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Minnesota troupe lets kids with disabilities shine

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STILLWATER, Minn. (AP) — Phillip Junker looked out into the audience during drama practice last week and smiled.

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When he found his mother, Kathy Junker, sitting in the back row of the Stillwater Junior High School auditorium, he gave her a huge thumbs-up.

"Oh, look at him smiling. That's just what Mom wants to see," said Kathy Junker, of Stillwater. "This is really taking him out of his element, but he's become such a little ham onstage."

Phillip Junker, 22, has Down syndrome. He loves to see shows and musicals -- his favorite is "Annie" -- but until this summer, he had never had a chance to perform.

As part of a four-week theater-and-arts program run by Minneapolis-based Upstream Arts, Junker and 17 others helped write, perform and design sets for a show called "Art of Me." They are members of the Valley Friendship Club, a group for children, teens and young adults in the St. Croix River Valley who are living with an intellectual or developmental disability, the St. Paul Pioneer Press reported.

Performing onstage and working with other young people who have an intellectual or developmental disability can be a golden thing -- helping people like Phillip Junker overcome the social isolation and withdrawal that can come with the disability.

"It's very easy for him to shut down into his own little world," Kathy Junker said. "Interaction is a great thing for him."

Young people who have an intellectual or developmental disability are often "on the sidelines," said Tara King, co-founder of the Valley Friendship Club. "They don't necessarily get to be a part of the action. Oftentimes, you think of the arts and performing, it's giving to the audience. ... Our kids are usually on the receiving end of that, and that's wonderful, but how much more wonderful to be a giver. To be someone who is giving back to the community -- that really rounds you out as a full person."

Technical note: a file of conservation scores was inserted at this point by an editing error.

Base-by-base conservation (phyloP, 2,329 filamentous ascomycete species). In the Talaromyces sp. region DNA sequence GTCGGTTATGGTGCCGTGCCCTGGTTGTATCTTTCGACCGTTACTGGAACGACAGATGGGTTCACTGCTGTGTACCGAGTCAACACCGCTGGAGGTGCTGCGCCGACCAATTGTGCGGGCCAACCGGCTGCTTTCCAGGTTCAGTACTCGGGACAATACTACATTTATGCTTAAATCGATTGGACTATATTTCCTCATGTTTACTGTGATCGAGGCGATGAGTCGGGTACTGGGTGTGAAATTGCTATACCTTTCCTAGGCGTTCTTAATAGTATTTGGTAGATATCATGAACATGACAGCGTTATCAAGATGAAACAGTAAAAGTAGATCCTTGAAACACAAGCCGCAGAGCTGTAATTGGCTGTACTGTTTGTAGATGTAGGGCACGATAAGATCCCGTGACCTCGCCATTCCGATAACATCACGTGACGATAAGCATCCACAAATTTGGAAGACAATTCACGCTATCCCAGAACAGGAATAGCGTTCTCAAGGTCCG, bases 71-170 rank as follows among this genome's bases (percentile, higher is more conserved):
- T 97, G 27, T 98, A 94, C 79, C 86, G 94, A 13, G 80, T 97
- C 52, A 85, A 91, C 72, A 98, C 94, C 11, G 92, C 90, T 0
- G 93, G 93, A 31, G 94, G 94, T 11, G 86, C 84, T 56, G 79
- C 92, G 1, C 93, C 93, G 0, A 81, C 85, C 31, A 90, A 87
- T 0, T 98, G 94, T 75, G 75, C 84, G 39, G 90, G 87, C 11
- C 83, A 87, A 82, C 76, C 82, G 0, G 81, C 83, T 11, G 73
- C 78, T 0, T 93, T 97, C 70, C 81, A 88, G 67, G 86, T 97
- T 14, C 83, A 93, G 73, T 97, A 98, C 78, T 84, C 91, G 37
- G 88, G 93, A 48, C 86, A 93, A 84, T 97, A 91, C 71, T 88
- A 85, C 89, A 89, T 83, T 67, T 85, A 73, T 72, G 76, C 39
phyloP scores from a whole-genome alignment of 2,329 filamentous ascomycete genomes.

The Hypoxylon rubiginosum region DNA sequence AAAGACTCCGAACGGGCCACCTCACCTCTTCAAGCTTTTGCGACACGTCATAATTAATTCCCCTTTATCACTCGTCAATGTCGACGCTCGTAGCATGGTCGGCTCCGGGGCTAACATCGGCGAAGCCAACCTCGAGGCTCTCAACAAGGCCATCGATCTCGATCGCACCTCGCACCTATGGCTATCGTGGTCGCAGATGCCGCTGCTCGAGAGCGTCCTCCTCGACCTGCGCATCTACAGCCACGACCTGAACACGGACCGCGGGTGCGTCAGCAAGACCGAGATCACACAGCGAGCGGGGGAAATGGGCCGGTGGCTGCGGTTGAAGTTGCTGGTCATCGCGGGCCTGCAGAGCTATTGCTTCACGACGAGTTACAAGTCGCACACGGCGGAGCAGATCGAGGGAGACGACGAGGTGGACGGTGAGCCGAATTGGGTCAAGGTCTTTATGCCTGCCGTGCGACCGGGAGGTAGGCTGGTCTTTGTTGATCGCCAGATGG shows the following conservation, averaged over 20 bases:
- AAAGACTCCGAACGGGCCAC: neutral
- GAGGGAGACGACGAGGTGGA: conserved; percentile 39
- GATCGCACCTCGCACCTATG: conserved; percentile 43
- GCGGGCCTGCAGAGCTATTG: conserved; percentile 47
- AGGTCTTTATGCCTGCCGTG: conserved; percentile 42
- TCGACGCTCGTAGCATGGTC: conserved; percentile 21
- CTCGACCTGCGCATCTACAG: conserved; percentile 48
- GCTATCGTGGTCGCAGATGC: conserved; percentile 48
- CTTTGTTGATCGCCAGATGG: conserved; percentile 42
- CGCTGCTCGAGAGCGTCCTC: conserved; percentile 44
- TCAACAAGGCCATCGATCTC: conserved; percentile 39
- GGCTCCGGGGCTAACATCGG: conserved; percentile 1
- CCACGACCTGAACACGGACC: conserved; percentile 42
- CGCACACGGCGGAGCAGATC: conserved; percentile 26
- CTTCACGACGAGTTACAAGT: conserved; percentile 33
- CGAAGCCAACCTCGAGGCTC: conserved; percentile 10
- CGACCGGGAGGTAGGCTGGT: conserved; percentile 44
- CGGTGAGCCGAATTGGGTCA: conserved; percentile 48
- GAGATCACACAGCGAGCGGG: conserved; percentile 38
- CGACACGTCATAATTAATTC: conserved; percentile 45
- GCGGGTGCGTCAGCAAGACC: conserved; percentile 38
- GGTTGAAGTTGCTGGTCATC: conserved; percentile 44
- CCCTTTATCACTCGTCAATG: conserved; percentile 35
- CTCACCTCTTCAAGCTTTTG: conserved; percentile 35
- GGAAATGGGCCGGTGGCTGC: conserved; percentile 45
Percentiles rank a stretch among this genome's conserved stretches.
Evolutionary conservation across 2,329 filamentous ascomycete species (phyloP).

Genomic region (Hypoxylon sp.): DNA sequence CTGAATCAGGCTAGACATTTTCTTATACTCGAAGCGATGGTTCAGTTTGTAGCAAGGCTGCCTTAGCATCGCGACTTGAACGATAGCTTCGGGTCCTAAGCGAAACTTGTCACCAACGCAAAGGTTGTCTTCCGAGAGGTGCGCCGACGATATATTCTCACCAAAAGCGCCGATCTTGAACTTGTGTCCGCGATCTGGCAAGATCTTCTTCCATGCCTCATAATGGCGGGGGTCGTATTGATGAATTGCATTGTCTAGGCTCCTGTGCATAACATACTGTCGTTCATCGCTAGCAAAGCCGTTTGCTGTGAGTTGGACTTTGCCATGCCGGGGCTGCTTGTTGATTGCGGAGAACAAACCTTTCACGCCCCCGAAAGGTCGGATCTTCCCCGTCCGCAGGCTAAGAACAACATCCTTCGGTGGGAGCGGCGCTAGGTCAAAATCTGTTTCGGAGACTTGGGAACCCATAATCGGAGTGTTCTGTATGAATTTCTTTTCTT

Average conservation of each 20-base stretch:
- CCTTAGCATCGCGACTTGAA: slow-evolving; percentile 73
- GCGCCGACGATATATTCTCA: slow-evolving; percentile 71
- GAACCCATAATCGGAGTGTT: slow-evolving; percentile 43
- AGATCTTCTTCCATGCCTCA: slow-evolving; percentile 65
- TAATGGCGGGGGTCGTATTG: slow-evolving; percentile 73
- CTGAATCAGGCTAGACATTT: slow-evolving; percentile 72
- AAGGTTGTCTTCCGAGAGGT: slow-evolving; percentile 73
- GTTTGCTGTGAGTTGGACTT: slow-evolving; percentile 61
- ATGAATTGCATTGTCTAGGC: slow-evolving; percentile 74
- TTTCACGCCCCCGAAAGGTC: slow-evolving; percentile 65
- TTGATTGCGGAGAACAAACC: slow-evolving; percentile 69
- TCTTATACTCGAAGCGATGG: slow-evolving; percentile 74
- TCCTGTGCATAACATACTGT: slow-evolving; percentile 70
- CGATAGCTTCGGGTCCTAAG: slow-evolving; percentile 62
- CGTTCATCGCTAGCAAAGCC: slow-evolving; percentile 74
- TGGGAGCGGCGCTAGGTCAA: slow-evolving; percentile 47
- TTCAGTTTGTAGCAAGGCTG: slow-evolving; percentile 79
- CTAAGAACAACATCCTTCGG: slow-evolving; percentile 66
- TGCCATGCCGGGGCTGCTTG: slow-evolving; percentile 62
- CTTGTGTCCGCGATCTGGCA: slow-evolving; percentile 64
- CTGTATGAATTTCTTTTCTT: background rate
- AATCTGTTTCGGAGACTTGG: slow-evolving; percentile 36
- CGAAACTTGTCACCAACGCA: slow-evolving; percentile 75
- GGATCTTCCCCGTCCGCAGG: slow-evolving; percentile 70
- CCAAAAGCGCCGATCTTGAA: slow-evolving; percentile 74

During practice, Phillip Junker, Steve Crotty, Sarah Kramer and Haley Olson worked on enunciating their lines and practicing their moves on stage.

One exercise involved striking different poses with Upstream Arts co-founder Matt Guidry and teaching artist Dylan Fresco; another involved pretending to be a flock of birds.

"You can do it!" fellow performer Hannah Kane, 17, of Lake Elmo, shouted in encouragement.

Sarah Kramer, 12, of Stillwater, who has Down syndrome, was one of the first to volunteer for a dance sequence -- a fact that amazed Kathy Junker.

"She's usually very quiet," Junker said. "To see her jumping up and volunteering to be part of the group is neat. She just really seems to be enjoying herself. (Guidry and Fresco) make it fun. They're bigger than life, silly. They get the kids out of their shells."

Kramer's mother, Jan, said Sarah has bloomed in a group that fits her learning style.

"Sometimes in a typical school, so many of the kids are so much faster and farther ahead of her," Jan Kramer said. "I think she senses here that she's in a group where she can really have a chance to shine."

Upstream Arts' mission is to use the arts to teach social and communication skills, Fresco said. "Everyone here has had a real opportunity to express themselves and work on connecting with friends in a really creative way," he said.

"Each participant has had a moment of clarity and has been able to express something that they would not have otherwise," Guidry added.

The show to be performed would be a collection of poetry, songs, dances and scene work, Fresco said.

"It's collaboratively created," he said. "It's a performance based on their own words and experiences that we've developed here. Each of the poems, for example, is a poem that the group has written together."

Olson, 20, of Stillwater, said the best part about the program -- which met every Tuesday and Thursday afternoon for four weeks -- was "having fun with my friends."

The Valley Friendship Club, founded in 2010, encourages friendship among peers.

"Our kids who have these disabilities ... as they get older, their world gets smaller, just naturally it does," King said. "And people are kind and people are wonderful, but our kids don't have that group of friends.

"What we're trying to do is create friendships among kids who are alike -- these kids let them have their own club, their own place to go on Friday night. That's why, with teenager stuff, we try to do events on Friday night, so when they hear typical kids talk during school, 'Well, hey, guess what we're doing Friday night?' They've got that same world; they've got those friendships."

The program was funded in part by a $5,000 grant from the Metropolitan Regional Arts Council.

Copyright 2013 The Associated Press.

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